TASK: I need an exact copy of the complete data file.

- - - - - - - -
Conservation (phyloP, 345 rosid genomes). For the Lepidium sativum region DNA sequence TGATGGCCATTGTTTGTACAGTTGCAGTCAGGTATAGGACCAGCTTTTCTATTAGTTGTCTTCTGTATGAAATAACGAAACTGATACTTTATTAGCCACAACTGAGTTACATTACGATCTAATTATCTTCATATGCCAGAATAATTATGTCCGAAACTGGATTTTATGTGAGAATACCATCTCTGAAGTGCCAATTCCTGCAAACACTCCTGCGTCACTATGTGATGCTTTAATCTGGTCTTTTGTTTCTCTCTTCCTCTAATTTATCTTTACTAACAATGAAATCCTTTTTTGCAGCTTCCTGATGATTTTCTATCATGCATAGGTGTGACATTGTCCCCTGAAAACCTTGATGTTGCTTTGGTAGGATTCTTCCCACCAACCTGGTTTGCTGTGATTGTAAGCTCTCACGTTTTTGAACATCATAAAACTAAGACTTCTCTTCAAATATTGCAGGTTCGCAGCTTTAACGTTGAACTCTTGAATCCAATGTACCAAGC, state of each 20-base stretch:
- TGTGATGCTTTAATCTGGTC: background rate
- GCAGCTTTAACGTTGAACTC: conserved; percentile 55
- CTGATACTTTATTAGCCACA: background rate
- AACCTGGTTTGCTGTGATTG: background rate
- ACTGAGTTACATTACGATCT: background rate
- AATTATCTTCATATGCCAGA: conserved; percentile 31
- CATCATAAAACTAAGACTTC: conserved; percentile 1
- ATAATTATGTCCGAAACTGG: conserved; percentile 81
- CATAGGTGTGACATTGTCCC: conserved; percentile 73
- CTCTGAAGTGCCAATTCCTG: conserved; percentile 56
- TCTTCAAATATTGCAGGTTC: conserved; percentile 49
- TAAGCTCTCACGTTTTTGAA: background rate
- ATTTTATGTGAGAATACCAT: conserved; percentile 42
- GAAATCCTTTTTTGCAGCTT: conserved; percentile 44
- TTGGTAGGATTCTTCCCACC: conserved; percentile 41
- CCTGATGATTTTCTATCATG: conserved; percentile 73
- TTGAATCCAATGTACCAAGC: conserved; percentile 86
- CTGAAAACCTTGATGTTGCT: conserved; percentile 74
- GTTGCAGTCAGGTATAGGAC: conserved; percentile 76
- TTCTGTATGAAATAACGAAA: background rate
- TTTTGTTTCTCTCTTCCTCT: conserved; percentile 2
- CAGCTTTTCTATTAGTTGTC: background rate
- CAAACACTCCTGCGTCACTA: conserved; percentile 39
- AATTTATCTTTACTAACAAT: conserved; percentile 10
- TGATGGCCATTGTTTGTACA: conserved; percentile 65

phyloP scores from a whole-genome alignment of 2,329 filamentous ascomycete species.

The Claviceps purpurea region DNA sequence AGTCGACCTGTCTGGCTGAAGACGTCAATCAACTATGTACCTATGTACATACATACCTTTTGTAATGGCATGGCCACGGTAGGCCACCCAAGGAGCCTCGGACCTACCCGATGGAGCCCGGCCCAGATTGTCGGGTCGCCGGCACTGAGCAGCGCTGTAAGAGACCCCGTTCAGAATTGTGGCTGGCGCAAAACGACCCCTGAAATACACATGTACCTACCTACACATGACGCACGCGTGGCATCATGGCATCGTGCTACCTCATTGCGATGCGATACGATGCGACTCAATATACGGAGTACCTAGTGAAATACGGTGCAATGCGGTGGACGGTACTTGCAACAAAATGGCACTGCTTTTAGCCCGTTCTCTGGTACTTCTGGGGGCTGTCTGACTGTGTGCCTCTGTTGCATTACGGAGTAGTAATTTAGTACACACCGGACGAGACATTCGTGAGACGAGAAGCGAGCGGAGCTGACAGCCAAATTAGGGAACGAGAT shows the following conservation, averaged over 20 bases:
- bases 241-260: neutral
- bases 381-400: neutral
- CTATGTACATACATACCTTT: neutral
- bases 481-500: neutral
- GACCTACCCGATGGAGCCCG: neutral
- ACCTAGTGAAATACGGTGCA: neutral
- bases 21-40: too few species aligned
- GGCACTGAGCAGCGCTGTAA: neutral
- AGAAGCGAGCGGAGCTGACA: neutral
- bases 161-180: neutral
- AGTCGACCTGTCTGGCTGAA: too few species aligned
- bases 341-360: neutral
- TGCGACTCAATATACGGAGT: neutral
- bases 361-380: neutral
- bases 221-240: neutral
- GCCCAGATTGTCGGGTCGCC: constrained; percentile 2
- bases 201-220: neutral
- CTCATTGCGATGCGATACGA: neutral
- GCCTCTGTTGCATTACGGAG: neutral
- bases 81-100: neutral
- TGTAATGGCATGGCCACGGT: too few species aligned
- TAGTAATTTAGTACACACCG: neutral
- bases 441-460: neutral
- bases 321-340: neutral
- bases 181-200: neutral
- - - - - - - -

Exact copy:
Conservation (phyloP, 345 rosid genomes). For the Lepidium sativum region DNA sequence TGATGGCCATTGTTTGTACAGTTGCAGTCAGGTATAGGACCAGCTTTTCTATTAGTTGTCTTCTGTATGAAATAACGAAACTGATACTTTATTAGCCACAACTGAGTTACATTACGATCTAATTATCTTCATATGCCAGAATAATTATGTCCGAAACTGGATTTTATGTGAGAATACCATCTCTGAAGTGCCAATTCCTGCAAACACTCCTGCGTCACTATGTGATGCTTTAATCTGGTCTTTTGTTTCTCTCTTCCTCTAATTTATCTTTACTAACAATGAAATCCTTTTTTGCAGCTTCCTGATGATTTTCTATCATGCATAGGTGTGACATTGTCCCCTGAAAACCTTGATGTTGCTTTGGTAGGATTCTTCCCACCAACCTGGTTTGCTGTGATTGTAAGCTCTCACGTTTTTGAACATCATAAAACTAAGACTTCTCTTCAAATATTGCAGGTTCGCAGCTTTAACGTTGAACTCTTGAATCCAATGTACCAAGC, state of each 20-base stretch:
- TGTGATGCTTTAATCTGGTC: background rate
- GCAGCTTTAACGTTGAACTC: conserved; percentile 55
- CTGATACTTTATTAGCCACA: background rate
- AACCTGGTTTGCTGTGATTG: background rate
- ACTGAGTTACATTACGATCT: background rate
- AATTATCTTCATATGCCAGA: conserved; percentile 31
- CATCATAAAACTAAGACTTC: conserved; percentile 1
- ATAATTATGTCCGAAACTGG: conserved; percentile 81
- CATAGGTGTGACATTGTCCC: conserved; percentile 73
- CTCTGAAGTGCCAATTCCTG: conserved; percentile 56
- TCTTCAAATATTGCAGGTTC: conserved; percentile 49
- TAAGCTCTCACGTTTTTGAA: background rate
- ATTTTATGTGAGAATACCAT: conserved; percentile 42
- GAAATCCTTTTTTGCAGCTT: conserved; percentile 44
- TTGGTAGGATTCTTCCCACC: conserved; percentile 41
- CCTGATGATTTTCTATCATG: conserved; percentile 73
- TTGAATCCAATGTACCAAGC: conserved; percentile 86
- CTGAAAACCTTGATGTTGCT: conserved; percentile 74
- GTTGCAGTCAGGTATAGGAC: conserved; percentile 76
- TTCTGTATGAAATAACGAAA: background rate
- TTTTGTTTCTCTCTTCCTCT: conserved; percentile 2
- CAGCTTTTCTATTAGTTGTC: background rate
- CAAACACTCCTGCGTCACTA: conserved; percentile 39
- AATTTATCTTTACTAACAAT: conserved; percentile 10
- TGATGGCCATTGTTTGTACA: conserved; percentile 65

phyloP scores from a whole-genome alignment of 2,329 filamentous ascomycete species.

The Claviceps purpurea region DNA sequence AGTCGACCTGTCTGGCTGAAGACGTCAATCAACTATGTACCTATGTACATACATACCTTTTGTAATGGCATGGCCACGGTAGGCCACCCAAGGAGCCTCGGACCTACCCGATGGAGCCCGGCCCAGATTGTCGGGTCGCCGGCACTGAGCAGCGCTGTAAGAGACCCCGTTCAGAATTGTGGCTGGCGCAAAACGACCCCTGAAATACACATGTACCTACCTACACATGACGCACGCGTGGCATCATGGCATCGTGCTACCTCATTGCGATGCGATACGATGCGACTCAATATACGGAGTACCTAGTGAAATACGGTGCAATGCGGTGGACGGTACTTGCAACAAAATGGCACTGCTTTTAGCCCGTTCTCTGGTACTTCTGGGGGCTGTCTGACTGTGTGCCTCTGTTGCATTACGGAGTAGTAATTTAGTACACACCGGACGAGACATTCGTGAGACGAGAAGCGAGCGGAGCTGACAGCCAAATTAGGGAACGAGAT shows the following conservation, averaged over 20 bases:
- bases 241-260: neutral
- bases 381-400: neutral
- CTATGTACATACATACCTTT: neutral
- bases 481-500: neutral
- GACCTACCCGATGGAGCCCG: neutral
- ACCTAGTGAAATACGGTGCA: neutral
- bases 21-40: too few species aligned
- GGCACTGAGCAGCGCTGTAA: neutral
- AGAAGCGAGCGGAGCTGACA: neutral
- bases 161-180: neutral
- AGTCGACCTGTCTGGCTGAA: too few species aligned
- bases 341-360: neutral
- TGCGACTCAATATACGGAGT: neutral
- bases 361-380: neutral
- bases 221-240: neutral
- GCCCAGATTGTCGGGTCGCC: constrained; percentile 2
- bases 201-220: neutral
- CTCATTGCGATGCGATACGA: neutral
- GCCTCTGTTGCATTACGGAG: neutral
- bases 81-100: neutral
- TGTAATGGCATGGCCACGGT: too few species aligned
- TAGTAATTTAGTACACACCG: neutral
- bases 441-460: neutral
- bases 321-340: neutral
- bases 181-200: neutral